Donald Trump’s Theory of Everything

No matter the question, his answer is “illegal immigrants.”

Donald Trump making a speech
Hannah Beier / Bloomberg / Getty

At Thursday’s debate, while Joe Biden struggled to put a sentence together, Donald Trump struggled to utter any sentence that wasn’t about illegal immigrants destroying the country.

Harsh rhetoric—and policy—on migrants and the border has long been a pillar of Trump’s political identity, but it used to slot into a much wider range of grievances. On the campaign trail in 2016, Trump railed against free trade, vowed to get revenge on China for ripping America off, and accused corporate executives and Wall Street of enriching themselves unfairly. This time around, however, Trump has all but dropped his other preoccupations in favor of a monocausal theory of every problem America faces, and even some problems it doesn’t: an apocalyptic onslaught of immigrants, welcomed to the country by Biden, who are “killing our people in New York, in California, in every state in the Union, because we don’t have borders anymore.”

Asked about his role in stoking a violent attack on the Capitol on January 6, Trump declared, “And let me tell you about January 6: On January 6, we had a great border, nobody coming through, very few.” How about solving climate change? “What [Biden] is doing is destroying all of our medical programs because the migrants coming in.” Any plans for making childcare more affordable? Biden “wants open borders. He wants our country to either be destroyed or he wants to pick up those people as voters.” What about preserving the solvency of Social Security? “But Social Security, he’s destroying it. Because millions of people are pouring into our country, and they’re putting them onto Social Security; they’re putting them onto Medicare, Medicaid.” Racial inequality? “As sure as you’re sitting there, the fact is that his big kill on the Black people is the millions of people that he’s allowed to come in through the border.”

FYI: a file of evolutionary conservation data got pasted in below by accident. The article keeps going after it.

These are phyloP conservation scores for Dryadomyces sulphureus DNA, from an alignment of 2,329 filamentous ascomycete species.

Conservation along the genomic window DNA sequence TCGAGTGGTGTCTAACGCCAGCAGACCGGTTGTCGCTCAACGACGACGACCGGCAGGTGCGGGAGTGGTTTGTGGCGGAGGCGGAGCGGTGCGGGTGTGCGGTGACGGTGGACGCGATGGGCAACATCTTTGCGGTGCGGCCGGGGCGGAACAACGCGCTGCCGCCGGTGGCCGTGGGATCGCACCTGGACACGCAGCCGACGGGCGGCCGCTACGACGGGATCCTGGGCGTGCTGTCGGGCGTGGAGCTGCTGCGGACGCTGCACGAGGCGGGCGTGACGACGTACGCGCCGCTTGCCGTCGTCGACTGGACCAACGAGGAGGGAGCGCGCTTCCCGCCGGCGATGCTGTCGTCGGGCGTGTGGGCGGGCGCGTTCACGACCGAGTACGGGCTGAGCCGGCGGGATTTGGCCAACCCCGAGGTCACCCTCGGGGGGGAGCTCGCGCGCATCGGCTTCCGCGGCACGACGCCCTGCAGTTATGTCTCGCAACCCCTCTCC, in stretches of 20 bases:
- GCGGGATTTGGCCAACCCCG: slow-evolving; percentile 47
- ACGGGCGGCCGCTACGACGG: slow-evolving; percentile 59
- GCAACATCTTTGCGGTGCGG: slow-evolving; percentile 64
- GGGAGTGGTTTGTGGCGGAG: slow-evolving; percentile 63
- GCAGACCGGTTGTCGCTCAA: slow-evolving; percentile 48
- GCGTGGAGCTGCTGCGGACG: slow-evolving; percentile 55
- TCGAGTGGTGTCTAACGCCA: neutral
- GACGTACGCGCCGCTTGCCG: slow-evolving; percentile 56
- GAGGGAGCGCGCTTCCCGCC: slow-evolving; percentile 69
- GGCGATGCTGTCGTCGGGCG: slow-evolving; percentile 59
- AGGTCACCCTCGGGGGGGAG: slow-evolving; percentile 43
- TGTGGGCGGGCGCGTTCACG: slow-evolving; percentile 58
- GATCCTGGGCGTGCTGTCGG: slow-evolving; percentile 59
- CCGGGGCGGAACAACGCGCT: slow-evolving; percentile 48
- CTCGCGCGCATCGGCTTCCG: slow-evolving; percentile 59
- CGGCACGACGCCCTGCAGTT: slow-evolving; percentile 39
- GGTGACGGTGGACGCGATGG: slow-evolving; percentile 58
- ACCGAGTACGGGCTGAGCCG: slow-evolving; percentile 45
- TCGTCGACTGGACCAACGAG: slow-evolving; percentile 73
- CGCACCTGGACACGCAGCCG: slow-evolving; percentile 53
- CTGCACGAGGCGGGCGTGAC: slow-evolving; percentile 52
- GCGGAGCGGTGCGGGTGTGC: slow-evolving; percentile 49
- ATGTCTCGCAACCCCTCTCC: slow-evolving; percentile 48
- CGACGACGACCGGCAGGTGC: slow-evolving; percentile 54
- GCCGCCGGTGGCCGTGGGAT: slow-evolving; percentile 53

During a Democratic-primary debate in 2007, a younger, more verbally adroit Biden memorably lampooned Rudy Giuliani, at the time the Republican front-runner, for trying to build an entire political persona around his leadership after the September 11 attack. “Rudy Giuliani—there’s only three things he mentions in a sentence: a noun, a verb, and 9/11,” Biden quipped. “I mean, there’s nothing else!”

If Biden were as sharp as he once was, he might have made Trump’s immigrant obsession look foolish and cruel. He might have noted that for all Trump’s talk of violence, violent crime—which surged in 2020 and 2021—has plunged over the past two years and is falling even faster this year, including in cities that have recently taken in large numbers of migrants. (As of last week, the city of Boston had experienced only four murders in all of 2024, compared to 18 by this point last year.) He might have observed that border crossings are down by half since December. And he might have mocked the absurdity of Trump’s claim that migrant workers are draining Social Security, when in fact, by paying Social Security taxes without receiving benefits, they do the exact opposite.

In the event, Biden did not do that. Trump’s dark and bizarre portrait of a nation on the verge of civilizational collapse at the hand of migrant hordes went mostly unchallenged. It remains up to the voters to decide what the greatest threat to their way of life really is.

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